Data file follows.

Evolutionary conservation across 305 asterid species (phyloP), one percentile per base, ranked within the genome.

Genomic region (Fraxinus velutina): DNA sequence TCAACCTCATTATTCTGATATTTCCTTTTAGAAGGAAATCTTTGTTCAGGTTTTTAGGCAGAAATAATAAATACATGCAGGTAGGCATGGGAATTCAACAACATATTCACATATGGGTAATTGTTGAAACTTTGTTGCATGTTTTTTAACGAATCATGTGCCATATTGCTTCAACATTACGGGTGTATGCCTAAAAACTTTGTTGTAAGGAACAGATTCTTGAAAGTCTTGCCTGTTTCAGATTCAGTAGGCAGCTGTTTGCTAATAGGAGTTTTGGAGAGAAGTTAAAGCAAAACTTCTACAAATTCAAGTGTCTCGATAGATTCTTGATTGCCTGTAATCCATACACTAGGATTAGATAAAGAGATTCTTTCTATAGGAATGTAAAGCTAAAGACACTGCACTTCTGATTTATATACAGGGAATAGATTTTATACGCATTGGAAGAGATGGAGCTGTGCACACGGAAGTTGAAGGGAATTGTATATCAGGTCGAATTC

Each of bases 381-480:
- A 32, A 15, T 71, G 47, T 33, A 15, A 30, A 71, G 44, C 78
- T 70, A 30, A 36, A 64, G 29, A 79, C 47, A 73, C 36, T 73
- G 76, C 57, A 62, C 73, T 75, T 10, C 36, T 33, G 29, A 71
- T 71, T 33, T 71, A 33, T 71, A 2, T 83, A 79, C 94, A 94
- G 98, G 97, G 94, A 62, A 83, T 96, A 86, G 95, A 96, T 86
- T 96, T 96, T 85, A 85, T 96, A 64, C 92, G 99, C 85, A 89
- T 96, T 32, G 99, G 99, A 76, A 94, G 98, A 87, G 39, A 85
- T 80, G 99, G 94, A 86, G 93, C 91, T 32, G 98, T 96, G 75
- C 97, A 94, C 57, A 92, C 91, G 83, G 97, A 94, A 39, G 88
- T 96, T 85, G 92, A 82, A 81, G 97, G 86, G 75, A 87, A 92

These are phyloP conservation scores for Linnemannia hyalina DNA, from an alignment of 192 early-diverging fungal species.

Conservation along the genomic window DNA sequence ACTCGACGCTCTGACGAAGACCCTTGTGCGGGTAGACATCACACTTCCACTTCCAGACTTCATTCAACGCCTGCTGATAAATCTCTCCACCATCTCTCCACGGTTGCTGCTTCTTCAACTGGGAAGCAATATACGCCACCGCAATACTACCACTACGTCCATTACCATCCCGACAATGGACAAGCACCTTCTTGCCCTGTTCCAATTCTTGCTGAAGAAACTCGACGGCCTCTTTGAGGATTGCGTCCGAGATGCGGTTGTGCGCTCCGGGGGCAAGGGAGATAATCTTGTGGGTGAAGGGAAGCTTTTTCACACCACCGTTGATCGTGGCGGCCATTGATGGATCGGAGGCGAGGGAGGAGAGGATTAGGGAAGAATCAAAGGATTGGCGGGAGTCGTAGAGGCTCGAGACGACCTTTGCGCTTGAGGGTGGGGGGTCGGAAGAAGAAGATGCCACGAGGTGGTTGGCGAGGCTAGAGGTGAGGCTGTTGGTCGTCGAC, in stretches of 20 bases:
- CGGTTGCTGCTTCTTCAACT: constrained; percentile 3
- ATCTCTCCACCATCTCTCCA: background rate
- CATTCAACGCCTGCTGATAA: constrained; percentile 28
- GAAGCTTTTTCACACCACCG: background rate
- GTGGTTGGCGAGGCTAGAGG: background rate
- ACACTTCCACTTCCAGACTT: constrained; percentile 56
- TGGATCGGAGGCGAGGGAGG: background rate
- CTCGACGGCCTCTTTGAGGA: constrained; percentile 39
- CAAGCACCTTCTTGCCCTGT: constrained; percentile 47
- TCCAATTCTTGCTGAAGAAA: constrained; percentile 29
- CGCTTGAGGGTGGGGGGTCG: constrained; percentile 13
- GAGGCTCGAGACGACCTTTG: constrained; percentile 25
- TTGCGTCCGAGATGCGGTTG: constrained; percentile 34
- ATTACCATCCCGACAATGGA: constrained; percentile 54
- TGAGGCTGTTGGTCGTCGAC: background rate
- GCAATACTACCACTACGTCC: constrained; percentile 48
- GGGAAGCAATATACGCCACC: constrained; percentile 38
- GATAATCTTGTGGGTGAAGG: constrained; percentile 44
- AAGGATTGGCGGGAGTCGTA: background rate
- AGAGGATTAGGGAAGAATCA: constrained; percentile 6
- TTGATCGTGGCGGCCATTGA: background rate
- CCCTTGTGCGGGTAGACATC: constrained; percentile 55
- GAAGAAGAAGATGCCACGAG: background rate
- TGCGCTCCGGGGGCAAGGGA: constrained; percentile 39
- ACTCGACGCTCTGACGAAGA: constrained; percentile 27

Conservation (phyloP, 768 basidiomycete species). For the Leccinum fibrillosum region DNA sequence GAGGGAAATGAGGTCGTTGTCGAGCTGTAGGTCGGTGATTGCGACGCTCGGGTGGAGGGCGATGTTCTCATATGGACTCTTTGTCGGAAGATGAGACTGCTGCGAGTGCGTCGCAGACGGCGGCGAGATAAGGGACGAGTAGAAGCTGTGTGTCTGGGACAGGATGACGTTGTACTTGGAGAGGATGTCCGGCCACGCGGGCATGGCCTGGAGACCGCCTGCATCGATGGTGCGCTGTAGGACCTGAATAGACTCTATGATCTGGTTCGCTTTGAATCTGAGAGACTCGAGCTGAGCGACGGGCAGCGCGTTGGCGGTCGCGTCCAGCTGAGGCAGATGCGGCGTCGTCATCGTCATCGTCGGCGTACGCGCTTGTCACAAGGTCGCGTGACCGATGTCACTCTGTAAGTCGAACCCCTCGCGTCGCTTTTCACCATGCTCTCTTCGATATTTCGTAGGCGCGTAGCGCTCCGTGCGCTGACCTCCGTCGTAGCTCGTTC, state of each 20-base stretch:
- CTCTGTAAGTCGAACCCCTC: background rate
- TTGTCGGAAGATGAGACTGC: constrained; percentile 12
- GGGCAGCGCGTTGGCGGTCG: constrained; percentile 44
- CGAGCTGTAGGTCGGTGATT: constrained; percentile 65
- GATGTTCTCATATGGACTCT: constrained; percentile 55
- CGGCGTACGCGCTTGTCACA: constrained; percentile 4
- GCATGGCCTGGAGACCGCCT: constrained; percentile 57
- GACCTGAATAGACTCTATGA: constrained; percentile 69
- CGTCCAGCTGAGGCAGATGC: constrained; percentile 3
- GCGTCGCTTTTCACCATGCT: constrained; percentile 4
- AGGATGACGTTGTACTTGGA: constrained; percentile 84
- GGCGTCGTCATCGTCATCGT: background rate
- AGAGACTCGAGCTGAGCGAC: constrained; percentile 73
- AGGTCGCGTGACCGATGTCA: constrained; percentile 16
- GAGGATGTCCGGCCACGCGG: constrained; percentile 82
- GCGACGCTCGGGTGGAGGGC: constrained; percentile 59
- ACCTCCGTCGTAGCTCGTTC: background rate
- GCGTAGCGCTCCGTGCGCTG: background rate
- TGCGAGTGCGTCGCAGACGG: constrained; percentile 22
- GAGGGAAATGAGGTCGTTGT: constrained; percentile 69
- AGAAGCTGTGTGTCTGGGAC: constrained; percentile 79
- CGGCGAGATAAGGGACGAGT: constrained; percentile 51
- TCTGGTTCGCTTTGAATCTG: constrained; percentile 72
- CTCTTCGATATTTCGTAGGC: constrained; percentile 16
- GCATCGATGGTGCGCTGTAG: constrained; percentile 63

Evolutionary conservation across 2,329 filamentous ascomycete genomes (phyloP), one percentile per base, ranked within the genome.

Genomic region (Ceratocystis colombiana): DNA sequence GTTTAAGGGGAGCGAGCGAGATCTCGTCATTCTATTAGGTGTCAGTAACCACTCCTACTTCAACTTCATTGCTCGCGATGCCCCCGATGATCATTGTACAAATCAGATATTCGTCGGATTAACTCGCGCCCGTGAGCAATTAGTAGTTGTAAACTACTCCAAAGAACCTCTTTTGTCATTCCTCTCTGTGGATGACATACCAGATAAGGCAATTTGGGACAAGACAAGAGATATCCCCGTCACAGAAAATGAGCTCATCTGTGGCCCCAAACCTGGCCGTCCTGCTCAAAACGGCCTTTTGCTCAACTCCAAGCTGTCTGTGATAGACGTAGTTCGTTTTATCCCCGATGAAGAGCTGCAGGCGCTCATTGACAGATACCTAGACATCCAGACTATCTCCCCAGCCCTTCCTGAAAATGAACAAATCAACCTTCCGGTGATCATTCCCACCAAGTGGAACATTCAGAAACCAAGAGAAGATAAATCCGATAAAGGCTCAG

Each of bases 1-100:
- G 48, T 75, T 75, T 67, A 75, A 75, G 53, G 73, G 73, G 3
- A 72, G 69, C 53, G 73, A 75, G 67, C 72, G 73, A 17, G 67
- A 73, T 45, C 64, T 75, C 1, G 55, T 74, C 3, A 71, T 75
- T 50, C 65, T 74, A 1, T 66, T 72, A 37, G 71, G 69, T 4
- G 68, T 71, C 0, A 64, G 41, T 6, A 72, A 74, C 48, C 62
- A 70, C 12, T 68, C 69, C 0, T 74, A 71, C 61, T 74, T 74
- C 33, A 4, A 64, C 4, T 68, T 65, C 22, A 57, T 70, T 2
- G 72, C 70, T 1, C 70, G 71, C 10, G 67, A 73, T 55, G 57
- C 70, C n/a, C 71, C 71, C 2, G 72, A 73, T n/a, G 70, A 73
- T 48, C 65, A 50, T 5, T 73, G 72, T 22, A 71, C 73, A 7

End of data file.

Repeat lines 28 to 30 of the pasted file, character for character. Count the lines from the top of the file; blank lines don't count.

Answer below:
- TTGCGTCCGAGATGCGGTTG: constrained; percentile 34
- ATTACCATCCCGACAATGGA: constrained; percentile 54
- TGAGGCTGTTGGTCGTCGAC: background rate